• Teach A Corporate Class
    • If you do happen to work full time, whether that is at a small startup or a large corporation, I highly recommend going to your HR director and asking if they’d be willing to let you teach yoga for your colleagues. My very first class happened to be for a few of my co-workers in our office kitchen and it was honestly such an amazing experience. It helps to teach in an environment that you feel safe and familiar with, and of course with people who you know are there to support you.
  • Hold Small Classes For Friends
    • Whether you choose to offer private sessions or just ask if your girlfriends would want to get together to have you walk them through a flow, teaching your friends is such a fun way to become more comfortable with your sequences! And to get good honest feedback too. 😉

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You Are Going To Make Mistakes While Teaching

I’m sure this still happens to the most seasoned of yoga teachers — but I guarantee that it will happen often as a newbie, and that’s okay! It’s all a part of the process and as long as you learn from your mistakes, then you’re on the right track.

During my demo class at Athleta, I forgot a part of the sequence about 30 min into teaching and in a panic I just started winging it in hopes that it would come back to me. This wasn’t necessarily a bad idea, but it really wasn’t the best thing either. At one point half the class was facing forward and the other half was facing the back of the room. One woman had walked out about 15 minutes in and two other girls started doing their own thing several times. By the time everyone was laying peacefully in savasana I was three steps away from a full blown anxiety attack. On one hand I was so relieved that I managed to give them enough things to do to fill the hour and on the other hand I felt like such a failure. I was pretty much on the verge of declaring that I wasn’t quite ready to teach yet, until a girl from the class came up to me afterwards and thanked me for “such a great experience.” It was her first time doing yoga and she wanted to make it a regular thing. It was at that moment that I remembered why I wanted to do this in the first place… and that’s to bring some kind of joy and positive feeling to at least one person.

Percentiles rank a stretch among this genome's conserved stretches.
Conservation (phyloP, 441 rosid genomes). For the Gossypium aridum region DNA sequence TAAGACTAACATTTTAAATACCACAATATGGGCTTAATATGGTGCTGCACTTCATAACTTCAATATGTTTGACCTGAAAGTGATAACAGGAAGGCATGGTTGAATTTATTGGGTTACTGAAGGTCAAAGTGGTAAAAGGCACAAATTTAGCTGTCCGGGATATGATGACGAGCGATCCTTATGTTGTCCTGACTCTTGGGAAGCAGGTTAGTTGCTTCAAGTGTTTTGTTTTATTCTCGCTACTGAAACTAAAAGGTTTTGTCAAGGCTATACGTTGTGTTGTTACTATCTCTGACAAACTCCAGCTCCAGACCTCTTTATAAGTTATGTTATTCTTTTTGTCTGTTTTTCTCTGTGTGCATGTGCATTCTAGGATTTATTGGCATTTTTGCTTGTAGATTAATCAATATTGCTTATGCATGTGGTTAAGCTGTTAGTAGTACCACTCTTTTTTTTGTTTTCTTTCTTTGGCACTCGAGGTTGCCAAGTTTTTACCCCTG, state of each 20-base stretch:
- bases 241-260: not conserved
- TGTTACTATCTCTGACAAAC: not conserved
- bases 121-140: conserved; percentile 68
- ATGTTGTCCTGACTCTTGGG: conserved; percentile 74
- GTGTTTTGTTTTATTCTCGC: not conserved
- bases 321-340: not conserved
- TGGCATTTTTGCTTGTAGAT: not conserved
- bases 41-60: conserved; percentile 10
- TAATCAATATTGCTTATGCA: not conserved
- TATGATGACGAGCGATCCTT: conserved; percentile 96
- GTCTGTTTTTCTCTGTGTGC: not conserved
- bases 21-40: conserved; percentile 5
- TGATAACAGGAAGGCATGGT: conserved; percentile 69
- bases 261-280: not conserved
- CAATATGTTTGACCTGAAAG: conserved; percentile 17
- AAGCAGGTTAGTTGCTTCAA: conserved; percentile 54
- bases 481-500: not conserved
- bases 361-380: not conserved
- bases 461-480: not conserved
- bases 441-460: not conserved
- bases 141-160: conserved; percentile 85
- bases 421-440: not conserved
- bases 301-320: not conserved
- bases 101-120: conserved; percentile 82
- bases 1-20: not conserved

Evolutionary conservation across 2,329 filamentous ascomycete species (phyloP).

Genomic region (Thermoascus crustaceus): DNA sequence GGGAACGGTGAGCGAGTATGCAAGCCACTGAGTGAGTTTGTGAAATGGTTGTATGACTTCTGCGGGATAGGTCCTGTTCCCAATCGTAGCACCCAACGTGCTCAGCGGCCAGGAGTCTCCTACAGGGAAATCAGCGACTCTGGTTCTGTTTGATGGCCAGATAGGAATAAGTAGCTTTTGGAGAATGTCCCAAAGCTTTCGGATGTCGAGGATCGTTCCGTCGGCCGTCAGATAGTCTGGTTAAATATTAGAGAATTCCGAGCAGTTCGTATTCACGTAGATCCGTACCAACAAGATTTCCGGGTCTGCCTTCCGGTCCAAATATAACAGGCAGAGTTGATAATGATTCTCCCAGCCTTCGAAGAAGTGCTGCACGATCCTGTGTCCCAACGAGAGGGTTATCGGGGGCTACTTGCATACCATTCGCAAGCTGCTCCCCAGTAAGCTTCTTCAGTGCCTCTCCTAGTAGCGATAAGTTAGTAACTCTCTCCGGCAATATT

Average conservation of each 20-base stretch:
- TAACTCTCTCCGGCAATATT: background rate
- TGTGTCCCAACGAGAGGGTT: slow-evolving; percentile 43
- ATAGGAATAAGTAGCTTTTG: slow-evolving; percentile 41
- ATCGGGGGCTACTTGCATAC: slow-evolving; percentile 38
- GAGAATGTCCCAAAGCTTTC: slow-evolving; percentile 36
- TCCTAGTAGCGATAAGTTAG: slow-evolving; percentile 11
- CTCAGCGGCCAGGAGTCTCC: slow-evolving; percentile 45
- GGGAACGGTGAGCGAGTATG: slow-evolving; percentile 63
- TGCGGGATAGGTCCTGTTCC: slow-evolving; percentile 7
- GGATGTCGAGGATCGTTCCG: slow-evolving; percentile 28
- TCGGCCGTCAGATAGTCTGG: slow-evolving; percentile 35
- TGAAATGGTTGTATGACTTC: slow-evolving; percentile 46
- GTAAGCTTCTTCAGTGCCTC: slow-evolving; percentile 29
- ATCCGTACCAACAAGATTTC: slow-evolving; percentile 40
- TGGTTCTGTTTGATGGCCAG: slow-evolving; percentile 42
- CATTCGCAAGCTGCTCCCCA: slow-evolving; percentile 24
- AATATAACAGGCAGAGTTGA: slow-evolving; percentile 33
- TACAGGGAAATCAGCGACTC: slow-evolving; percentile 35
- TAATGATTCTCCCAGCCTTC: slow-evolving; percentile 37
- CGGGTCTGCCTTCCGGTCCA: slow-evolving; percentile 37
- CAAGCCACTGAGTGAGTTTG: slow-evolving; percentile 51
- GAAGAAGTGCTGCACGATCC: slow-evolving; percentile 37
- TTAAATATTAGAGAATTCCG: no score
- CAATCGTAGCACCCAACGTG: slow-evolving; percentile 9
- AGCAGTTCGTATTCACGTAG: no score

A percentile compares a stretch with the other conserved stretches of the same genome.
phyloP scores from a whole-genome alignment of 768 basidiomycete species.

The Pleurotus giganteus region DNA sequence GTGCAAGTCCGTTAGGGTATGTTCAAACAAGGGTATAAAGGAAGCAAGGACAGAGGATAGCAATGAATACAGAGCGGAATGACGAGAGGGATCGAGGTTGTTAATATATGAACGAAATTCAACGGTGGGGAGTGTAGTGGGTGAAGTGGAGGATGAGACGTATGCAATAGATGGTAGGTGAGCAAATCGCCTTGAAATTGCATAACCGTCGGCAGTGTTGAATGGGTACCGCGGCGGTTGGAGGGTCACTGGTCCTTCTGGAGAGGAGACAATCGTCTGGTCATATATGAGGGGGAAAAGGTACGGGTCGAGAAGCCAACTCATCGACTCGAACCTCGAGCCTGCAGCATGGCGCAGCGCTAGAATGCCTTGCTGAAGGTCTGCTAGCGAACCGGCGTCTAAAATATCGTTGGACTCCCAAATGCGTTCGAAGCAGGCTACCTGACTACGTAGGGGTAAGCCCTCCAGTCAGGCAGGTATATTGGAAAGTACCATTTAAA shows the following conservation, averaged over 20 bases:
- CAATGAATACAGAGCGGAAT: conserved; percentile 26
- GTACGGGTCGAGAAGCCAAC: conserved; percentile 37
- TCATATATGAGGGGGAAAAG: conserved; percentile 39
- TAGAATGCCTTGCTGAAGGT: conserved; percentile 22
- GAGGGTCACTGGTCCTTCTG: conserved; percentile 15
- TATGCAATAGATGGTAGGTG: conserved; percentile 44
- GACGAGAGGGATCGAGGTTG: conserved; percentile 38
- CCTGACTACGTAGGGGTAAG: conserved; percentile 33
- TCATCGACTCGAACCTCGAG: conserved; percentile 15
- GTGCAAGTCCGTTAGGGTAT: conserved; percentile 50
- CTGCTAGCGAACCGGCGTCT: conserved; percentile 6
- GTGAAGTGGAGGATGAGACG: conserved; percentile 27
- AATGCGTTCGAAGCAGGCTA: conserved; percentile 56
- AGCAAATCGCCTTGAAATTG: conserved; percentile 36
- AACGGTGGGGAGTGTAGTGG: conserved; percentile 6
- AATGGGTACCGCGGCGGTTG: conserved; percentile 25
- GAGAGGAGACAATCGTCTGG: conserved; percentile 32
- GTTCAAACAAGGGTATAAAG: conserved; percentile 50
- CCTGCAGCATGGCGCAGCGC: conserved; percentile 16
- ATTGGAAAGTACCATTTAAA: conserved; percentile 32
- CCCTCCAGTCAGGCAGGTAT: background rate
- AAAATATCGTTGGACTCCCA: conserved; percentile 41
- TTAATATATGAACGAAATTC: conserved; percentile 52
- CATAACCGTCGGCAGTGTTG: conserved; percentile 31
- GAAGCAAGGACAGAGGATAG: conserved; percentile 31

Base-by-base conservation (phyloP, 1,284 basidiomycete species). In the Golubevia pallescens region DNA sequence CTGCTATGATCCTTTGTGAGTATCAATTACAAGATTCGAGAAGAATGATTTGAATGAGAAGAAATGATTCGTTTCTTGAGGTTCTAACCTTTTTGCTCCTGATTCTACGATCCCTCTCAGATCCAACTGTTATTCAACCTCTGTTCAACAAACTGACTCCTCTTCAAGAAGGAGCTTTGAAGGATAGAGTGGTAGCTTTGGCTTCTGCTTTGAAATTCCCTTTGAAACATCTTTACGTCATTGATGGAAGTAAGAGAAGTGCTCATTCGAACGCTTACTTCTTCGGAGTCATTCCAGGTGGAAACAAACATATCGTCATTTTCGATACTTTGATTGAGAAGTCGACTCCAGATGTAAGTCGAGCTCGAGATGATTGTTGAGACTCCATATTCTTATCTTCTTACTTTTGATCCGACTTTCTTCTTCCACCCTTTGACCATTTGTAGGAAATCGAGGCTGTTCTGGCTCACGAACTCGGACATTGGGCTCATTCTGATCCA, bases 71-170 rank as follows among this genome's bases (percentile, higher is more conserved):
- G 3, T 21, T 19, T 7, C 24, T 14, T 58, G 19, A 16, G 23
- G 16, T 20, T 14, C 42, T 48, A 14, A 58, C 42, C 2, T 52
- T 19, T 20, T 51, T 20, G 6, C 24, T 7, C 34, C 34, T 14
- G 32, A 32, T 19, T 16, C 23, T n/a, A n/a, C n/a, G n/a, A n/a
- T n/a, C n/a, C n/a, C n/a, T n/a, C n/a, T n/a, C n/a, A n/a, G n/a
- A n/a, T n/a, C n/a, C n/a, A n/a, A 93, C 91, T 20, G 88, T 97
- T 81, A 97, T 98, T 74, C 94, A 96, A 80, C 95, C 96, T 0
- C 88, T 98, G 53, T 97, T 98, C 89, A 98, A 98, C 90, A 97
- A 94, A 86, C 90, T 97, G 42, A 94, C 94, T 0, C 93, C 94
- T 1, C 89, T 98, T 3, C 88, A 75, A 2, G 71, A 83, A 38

I picked myself up and told myself I was going to try again. But of course, practice the hell out of my sequence before going for round 2. As a result, my first real public class went super smoothly and I was incredibly grateful for having such a brutal demo class to learn from!

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There’s still so much for me to work on and improve — and that’s what I’m so excited for.

At the end of the day it’s important to remember that no one comes to yoga for you. They come for themselves. And if you can make them feel something, whether it be strength, peace, pride, relief, or self-love, then that’s all that matters. 

I think one of the best things about being new is that the journey is only going to get better from here. Each class is a learning opportunity, each student provides their own set of challenges, and at the end of every class if you can walk away with a bigger sense of appreciation for what yoga can do for people, then you’re absolutely on the right track.

I have so much more to share and will be updating you guys on more of my learnings very soon. In the meantime, if you’re in the NYC area I’d love to see you on October 14th! I’m co-teaching an acroyoga class with my friend Jules at 11am in Brooklyn Bridge Park and will be teaching a Vinyasa Flow that evening at 5pm at Athleta.

I hope to meet some of you IRL soon

So many hugs,